The times they are a’changin'
14 June 2021
FICTION - Ambassador Akali Wakane – The Old Man – had long been a respected figure in Papua New Guinea but now he had become an instant hero, a household name in every settlement in Port Moresby and throughout the country.
Talk of his Supreme Court victory in the Old Dairy Farm land appeal had travelled fast, and around the streets and villages he had become known as ‘Rabinhat’- the man who took from the rich man and gave to the poor man.
That he had been instrumental in putting down a rebellion added to his lustre.
The Old Man had worked hard for two-months to win the appeal. On the day of the judgement, a tearful Fredric Farapo stood beside him on the Supreme Court steps to talk to reporters, television crews and hundreds of bystanders.
The Old Man raised his clinched fist in the air and said his court victory would undo all fraudulent transactions that had occurred between corrupt lands officials and unscrupulous foreigners.
It was now possible, even likely, that all dispossessed people would be able to reclaim their land.
He said all aggrieved people should organise themselves and seek redress in the courts. His firm, Akali Wakane Law, would continue to help any group that needed legal assistance.
There was a mighty roar from the bystanders who hoisted The Old Man and Fredric Farapo on their shoulders and carried them to their cars.
The spectacular images and the important message of hope reverberated throughout the city into every settlement, over the brown hills of Port Moresby to the savannah plains. They soared over the mountain tops and across the seas to the far reaches of the country.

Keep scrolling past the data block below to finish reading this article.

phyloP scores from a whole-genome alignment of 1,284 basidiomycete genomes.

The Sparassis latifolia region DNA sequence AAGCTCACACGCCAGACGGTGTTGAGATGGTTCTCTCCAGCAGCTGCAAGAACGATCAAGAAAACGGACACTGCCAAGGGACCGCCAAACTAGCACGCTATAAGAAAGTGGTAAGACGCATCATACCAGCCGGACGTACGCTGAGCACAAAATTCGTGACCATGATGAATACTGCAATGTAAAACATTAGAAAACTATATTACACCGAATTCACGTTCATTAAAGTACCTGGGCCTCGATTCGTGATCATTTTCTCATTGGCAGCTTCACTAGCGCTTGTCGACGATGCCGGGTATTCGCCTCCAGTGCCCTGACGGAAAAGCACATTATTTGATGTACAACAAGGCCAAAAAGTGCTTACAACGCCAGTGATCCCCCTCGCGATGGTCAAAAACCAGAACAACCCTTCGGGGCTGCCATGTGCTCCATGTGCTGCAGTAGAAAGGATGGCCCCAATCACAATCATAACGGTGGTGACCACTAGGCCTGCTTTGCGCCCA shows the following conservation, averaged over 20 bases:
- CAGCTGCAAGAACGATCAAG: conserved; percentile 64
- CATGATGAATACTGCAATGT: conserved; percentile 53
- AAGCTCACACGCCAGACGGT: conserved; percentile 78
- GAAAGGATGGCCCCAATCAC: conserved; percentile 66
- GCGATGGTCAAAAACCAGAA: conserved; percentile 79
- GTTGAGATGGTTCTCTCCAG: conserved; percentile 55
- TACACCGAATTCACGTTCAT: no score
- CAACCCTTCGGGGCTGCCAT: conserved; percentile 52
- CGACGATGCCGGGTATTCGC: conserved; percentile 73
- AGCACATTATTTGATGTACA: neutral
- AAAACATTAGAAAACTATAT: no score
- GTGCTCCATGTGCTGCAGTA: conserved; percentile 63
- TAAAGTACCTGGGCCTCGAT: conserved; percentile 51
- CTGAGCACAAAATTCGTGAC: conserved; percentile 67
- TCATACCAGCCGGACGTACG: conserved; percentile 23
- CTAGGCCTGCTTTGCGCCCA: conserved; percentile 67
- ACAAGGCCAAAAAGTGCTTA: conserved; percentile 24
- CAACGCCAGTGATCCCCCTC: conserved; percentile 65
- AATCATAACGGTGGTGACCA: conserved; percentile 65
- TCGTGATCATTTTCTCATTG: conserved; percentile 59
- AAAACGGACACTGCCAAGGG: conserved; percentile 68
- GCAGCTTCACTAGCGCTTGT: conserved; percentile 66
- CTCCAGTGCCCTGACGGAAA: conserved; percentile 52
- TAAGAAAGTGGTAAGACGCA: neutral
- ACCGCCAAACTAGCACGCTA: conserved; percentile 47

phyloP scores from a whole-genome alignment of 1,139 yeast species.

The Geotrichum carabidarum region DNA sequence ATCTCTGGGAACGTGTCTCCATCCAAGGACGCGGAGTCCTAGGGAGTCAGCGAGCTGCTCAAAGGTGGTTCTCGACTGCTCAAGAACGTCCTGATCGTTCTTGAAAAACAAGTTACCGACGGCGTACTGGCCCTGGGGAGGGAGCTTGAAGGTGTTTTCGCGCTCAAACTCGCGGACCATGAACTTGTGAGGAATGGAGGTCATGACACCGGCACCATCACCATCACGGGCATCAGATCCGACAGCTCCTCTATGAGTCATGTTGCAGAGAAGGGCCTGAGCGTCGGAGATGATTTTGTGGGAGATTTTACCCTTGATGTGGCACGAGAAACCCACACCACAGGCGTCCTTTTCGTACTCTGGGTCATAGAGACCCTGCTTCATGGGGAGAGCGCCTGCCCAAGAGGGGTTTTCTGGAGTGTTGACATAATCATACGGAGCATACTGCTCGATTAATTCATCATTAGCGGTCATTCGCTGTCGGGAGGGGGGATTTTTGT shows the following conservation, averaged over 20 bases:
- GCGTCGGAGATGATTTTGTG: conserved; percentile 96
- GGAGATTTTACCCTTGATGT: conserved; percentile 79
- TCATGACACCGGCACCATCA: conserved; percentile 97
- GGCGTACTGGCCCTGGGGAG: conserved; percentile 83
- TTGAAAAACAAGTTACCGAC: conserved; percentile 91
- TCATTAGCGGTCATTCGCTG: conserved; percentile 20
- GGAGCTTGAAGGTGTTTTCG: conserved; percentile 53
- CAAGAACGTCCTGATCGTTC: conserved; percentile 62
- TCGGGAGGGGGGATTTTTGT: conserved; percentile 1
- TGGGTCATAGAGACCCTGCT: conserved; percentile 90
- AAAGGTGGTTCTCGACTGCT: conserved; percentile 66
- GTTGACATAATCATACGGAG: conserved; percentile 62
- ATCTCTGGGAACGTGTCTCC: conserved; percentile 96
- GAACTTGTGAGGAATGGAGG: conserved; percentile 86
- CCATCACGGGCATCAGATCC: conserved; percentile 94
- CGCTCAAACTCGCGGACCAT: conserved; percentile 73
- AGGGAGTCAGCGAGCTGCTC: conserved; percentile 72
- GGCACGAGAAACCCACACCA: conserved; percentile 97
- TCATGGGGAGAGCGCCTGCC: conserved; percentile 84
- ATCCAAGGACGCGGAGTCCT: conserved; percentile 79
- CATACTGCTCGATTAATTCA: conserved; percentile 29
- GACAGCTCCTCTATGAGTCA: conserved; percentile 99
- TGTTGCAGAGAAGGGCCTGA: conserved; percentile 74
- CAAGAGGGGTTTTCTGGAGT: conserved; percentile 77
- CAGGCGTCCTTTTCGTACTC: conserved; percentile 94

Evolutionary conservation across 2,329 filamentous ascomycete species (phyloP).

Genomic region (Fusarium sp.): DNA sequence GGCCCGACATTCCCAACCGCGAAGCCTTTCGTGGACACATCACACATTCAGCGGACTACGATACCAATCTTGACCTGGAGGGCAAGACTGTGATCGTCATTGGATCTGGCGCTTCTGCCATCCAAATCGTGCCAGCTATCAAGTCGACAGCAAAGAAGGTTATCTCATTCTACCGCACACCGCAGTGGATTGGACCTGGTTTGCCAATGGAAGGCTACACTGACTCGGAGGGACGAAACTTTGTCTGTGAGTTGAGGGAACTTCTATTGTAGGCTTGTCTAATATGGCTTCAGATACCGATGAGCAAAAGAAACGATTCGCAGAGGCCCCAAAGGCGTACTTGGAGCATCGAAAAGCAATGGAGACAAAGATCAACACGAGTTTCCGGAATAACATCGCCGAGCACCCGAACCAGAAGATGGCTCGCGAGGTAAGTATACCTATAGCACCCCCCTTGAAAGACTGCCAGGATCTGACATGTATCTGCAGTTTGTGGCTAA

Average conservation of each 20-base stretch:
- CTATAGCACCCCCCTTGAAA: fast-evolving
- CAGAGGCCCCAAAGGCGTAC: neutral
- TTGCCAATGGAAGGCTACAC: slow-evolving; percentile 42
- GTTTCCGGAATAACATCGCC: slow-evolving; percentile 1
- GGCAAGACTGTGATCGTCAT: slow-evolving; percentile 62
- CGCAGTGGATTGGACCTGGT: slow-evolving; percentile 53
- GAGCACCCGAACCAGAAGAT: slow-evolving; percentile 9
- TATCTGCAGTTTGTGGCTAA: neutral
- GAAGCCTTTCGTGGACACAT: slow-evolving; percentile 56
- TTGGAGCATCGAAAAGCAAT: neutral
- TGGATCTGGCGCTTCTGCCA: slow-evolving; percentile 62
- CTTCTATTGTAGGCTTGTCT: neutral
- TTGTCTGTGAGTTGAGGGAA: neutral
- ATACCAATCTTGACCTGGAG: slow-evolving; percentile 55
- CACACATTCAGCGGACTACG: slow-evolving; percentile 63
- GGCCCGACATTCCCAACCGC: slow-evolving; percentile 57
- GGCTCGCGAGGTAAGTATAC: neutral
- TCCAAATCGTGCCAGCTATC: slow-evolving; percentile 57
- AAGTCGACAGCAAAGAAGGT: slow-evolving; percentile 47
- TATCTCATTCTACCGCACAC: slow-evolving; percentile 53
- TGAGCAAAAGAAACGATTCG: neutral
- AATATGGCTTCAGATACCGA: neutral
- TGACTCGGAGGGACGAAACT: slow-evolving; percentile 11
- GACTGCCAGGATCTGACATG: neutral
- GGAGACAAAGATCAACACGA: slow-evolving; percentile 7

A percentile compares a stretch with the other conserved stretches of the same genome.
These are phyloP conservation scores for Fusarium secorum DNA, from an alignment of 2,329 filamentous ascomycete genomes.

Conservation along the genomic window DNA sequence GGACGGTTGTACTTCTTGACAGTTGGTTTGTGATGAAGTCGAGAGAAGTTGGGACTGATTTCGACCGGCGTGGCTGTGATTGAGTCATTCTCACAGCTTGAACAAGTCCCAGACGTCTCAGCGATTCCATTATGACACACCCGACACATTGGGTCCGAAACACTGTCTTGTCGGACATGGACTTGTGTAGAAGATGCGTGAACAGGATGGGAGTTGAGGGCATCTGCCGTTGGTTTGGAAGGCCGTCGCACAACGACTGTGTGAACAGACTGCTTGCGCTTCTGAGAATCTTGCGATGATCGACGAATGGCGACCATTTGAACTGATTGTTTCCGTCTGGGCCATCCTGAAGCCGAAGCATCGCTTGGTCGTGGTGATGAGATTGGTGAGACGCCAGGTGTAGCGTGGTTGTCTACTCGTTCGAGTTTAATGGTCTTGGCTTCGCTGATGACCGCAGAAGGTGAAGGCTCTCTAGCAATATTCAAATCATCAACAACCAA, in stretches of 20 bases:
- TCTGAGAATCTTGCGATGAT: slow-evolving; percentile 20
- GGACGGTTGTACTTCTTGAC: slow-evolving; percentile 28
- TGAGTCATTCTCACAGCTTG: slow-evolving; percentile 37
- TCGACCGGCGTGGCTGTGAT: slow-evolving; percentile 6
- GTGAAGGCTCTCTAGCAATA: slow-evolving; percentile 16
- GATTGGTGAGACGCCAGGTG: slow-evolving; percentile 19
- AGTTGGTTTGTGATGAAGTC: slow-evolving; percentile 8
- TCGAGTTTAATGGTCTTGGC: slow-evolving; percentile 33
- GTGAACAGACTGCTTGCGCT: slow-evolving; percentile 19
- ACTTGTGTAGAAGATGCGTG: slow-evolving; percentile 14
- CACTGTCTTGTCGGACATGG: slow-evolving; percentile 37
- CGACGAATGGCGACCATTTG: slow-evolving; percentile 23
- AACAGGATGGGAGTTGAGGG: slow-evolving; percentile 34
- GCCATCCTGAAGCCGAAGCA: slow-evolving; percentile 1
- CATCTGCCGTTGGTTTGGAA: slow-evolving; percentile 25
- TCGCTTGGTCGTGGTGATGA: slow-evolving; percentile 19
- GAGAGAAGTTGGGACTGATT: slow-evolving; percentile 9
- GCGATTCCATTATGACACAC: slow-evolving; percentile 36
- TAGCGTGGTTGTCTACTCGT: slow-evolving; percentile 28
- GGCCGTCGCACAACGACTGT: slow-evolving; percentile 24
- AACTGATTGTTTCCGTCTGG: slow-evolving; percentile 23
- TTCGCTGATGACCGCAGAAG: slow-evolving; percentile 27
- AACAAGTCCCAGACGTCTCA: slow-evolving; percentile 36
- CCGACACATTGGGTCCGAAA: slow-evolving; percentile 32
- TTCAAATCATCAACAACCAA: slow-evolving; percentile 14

The times celebrations lasted for days. The trust and confidence the people placed in The Old Man was profound. Nothing like it had been seen before.
The people settling differences through peaceful means had paid off. They knew if Ambassador Akali Wakane had not volunteered to help them, the country might have been plunged into a bloody civil war.
During the two months of intense court battle, The Old Man uncovered much illegal activity deeply entrenched in the Department of Lands.
Former employees had fraudulently given away not only the Old Dairy Farm land but almost all the Motu Koita traditional land. Unbeknown to the government, corrupt employees had been executing official documents with the forged signatures of the minister and the land titles commissioner.
Surveyors had been contracted to survey all vacant open grassland surrounding the city, zoned it, allocated sections and allotment numbers, and sold it mainly to foreigners.
Akali Wakane Law had exposed all this and more in the course of their investigations and in cross examination before the court.
Just before the title deeds for the Old Diary Farm settlement land were signed, hundreds of thousands of kina had been transferred from the Asian company to the bank accounts of two senior officers of the Lands Department.
The lawyer representing the Department said nothing for most of the proceedings, sitting red-faced before the judge. He could not explain how the new title deeds had been signed when there was no record of the state of ever buying the Old Diary Farm land.
The court established that the deal was fraudulent and land had been stolen on a massive scale. It accepted the old tattered handwritten agreement signed between Fredric Farapo’s relatives and the Koiari landowners many years ago.
Old photographs taken on the day of the transaction were also produced in court. Fredric and other people who were children then came forward as witnesses.
This was a legitimate transaction, proof that the land had been mutually given to the Orokolo people of Gulf Province in true Melanesian fashion.